So, I sit down at her computer and glance for keywords about launching from the site. I see nothing. So, I immediately go to the help section where I discover it's software. I close all her windows. *Meanwhile she's behind me asking what am I doing frantically* I go to Programs, launch the program, then get up and leave. I can hear my mom laughing as I leave. She then shouts to me, "You must really think I'm an idiot!"

"No, mom. I just don't think you remember how to read when faced with a computer."

VMware what?

Background: Small investment company.

CTO Partner: I have a special project for you, so I need you to have VMware VCP 5.0 certification ASAP!

Me: Sure! (Thinking that he wants in-house server consolidation...The company pays for the class, materials and exam...So why not?)

Months later...This last Friday.

Me: Well, now I'm a VMware Certified Professional. What is this project?

CTO Partner: The company partners all want to use iPads like their laptops!

Me: Wait. What?

(CTO Partner shows me a VMware View Client for iPad youtube video.)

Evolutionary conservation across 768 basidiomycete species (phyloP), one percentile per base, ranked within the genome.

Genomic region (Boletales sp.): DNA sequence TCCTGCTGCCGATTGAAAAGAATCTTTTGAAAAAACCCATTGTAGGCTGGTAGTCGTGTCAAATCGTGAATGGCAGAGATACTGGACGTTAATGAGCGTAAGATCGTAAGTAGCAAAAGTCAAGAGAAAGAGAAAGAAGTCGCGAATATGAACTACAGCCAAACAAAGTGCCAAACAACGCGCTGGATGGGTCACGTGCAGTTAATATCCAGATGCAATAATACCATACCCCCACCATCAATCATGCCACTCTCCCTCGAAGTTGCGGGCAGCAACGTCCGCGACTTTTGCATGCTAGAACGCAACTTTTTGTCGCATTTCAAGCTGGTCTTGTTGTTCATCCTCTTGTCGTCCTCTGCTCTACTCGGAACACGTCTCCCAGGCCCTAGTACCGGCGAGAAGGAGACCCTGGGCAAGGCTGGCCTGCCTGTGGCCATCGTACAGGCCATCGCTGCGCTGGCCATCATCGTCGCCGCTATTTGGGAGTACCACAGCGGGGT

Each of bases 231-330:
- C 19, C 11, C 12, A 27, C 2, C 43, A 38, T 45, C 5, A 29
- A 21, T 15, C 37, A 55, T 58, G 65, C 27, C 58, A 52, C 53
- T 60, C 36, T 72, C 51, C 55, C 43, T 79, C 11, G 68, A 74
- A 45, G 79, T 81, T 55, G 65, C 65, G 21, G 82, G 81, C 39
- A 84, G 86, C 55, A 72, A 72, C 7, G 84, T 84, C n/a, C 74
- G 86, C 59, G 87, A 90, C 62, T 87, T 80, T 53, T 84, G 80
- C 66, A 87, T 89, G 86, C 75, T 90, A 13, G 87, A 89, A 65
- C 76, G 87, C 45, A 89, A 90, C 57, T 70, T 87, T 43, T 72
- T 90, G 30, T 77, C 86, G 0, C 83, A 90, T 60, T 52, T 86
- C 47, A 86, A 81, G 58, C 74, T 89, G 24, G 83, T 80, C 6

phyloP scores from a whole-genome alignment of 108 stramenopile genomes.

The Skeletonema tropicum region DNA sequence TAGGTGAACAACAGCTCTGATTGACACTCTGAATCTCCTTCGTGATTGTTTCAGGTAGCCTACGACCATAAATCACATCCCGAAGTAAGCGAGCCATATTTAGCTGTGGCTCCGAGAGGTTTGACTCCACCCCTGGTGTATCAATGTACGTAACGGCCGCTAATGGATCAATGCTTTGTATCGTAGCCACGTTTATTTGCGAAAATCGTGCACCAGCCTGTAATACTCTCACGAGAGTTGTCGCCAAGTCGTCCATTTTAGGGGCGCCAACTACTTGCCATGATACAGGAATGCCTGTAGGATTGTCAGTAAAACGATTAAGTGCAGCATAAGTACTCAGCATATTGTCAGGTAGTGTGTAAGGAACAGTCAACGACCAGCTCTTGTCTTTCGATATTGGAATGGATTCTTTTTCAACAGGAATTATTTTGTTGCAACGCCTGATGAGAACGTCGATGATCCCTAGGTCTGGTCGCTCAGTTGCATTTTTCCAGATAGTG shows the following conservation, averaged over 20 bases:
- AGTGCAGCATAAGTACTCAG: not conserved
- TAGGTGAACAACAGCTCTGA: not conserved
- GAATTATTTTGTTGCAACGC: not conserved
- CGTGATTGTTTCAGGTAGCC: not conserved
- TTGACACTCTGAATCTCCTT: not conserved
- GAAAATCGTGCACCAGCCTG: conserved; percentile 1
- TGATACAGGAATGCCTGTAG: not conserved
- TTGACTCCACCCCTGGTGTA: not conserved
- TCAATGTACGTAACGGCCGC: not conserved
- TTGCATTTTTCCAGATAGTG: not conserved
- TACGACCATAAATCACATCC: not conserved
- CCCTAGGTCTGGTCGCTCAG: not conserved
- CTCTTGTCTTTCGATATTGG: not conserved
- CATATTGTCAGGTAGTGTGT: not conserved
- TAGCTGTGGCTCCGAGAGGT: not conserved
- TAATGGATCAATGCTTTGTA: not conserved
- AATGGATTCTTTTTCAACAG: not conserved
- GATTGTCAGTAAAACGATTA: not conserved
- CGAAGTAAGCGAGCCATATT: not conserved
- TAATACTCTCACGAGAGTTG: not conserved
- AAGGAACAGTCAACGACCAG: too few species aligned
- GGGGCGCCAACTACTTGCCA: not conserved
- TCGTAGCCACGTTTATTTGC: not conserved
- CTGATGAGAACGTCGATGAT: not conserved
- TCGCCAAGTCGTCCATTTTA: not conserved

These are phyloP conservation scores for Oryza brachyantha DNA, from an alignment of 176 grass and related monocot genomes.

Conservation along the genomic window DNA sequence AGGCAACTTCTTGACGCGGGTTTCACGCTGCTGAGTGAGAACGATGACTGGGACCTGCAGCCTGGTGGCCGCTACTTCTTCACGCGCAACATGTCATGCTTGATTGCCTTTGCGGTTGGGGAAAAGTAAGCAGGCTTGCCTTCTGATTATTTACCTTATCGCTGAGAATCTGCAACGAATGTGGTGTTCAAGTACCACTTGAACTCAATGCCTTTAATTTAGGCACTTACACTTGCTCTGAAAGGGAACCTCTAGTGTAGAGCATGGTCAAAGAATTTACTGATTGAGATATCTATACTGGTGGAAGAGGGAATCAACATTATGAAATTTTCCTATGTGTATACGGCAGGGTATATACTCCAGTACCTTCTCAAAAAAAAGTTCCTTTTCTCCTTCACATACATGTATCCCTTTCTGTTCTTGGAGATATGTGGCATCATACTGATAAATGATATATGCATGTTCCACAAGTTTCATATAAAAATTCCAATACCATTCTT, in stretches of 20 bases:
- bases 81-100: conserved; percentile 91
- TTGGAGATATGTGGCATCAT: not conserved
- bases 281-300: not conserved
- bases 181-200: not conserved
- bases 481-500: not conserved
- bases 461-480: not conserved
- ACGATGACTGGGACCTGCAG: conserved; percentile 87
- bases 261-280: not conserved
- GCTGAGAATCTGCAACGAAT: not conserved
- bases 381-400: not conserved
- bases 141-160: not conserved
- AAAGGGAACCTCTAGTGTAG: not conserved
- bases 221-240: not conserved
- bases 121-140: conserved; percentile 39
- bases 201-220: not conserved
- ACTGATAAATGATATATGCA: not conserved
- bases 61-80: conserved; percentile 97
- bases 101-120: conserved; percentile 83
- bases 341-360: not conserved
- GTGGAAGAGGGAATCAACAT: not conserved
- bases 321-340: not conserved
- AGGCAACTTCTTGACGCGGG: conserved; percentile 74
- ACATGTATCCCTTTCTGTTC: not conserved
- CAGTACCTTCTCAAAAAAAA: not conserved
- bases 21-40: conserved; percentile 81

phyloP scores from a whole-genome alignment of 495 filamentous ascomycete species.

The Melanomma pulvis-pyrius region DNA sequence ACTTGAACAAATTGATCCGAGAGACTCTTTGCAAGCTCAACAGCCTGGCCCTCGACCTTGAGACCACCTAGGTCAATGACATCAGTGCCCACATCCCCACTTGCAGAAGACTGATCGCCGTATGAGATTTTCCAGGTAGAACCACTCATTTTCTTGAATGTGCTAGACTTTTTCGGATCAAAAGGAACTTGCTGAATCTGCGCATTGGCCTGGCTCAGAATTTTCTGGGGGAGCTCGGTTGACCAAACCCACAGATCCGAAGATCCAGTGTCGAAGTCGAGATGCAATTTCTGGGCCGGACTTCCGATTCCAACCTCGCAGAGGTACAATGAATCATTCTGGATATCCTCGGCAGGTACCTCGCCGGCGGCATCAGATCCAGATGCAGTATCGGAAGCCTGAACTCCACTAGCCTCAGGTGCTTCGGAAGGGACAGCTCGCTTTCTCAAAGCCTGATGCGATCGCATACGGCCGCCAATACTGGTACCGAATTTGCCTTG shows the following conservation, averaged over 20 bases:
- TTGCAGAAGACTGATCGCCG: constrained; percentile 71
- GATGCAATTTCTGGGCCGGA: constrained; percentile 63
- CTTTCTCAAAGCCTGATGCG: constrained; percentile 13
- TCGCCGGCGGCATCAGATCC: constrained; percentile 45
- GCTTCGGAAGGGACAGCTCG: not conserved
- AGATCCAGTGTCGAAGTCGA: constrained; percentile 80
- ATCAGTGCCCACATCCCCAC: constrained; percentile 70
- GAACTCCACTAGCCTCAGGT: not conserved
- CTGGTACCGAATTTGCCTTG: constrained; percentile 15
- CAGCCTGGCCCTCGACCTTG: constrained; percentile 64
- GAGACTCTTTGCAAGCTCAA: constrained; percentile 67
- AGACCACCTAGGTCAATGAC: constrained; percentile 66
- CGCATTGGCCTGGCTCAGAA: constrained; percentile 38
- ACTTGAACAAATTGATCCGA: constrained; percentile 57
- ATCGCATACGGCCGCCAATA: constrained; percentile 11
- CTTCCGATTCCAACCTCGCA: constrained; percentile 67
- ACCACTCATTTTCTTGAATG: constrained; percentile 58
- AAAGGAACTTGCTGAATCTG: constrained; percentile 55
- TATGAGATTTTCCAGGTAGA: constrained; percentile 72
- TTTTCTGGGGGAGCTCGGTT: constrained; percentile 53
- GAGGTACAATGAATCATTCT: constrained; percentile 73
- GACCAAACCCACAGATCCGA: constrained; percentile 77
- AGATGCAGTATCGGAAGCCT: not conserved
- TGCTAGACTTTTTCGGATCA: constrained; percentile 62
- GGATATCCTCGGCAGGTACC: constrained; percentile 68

Me: I'll get back to you.

So the presumption was that the VCP certification would also include training in deploying VMware View and VMware ThinApps.

The "special project" was imagined that the company partners would be marching around the office halls poking and prodding their iPad 2's (and, most likely, all iPad 3's by April) virtual Windows desktops.

On Monday, I have the joy of informing the CTO Partner that I will need a couple more months to learn how to deploy the in-house VMware View/ThinApp environment that he originally expected.

It's not a "That's a firin'" event...But I definitely need to manage and better define the CTO Partner's expectations about his "special project."

Blargh.
warlock

Users that make you go 'AAAAAAHHHH!!!!!!!'

I guess what I hate most about my job (AD/Exchange/Backup/COAT* Administrator for a company of ~1400 users/3000 employees) is not the support folks throwing stuff over the fence at me, not departments pulling the 'oh, we need to contact HR to finalize an employee transfer before you'll re-provision their account entitlements, even though we did this weeks ago?' card**, not even the legitimate problems (such as the PDCE domain controller becoming increasingly stupid until I moved it to freshly resurrected server***).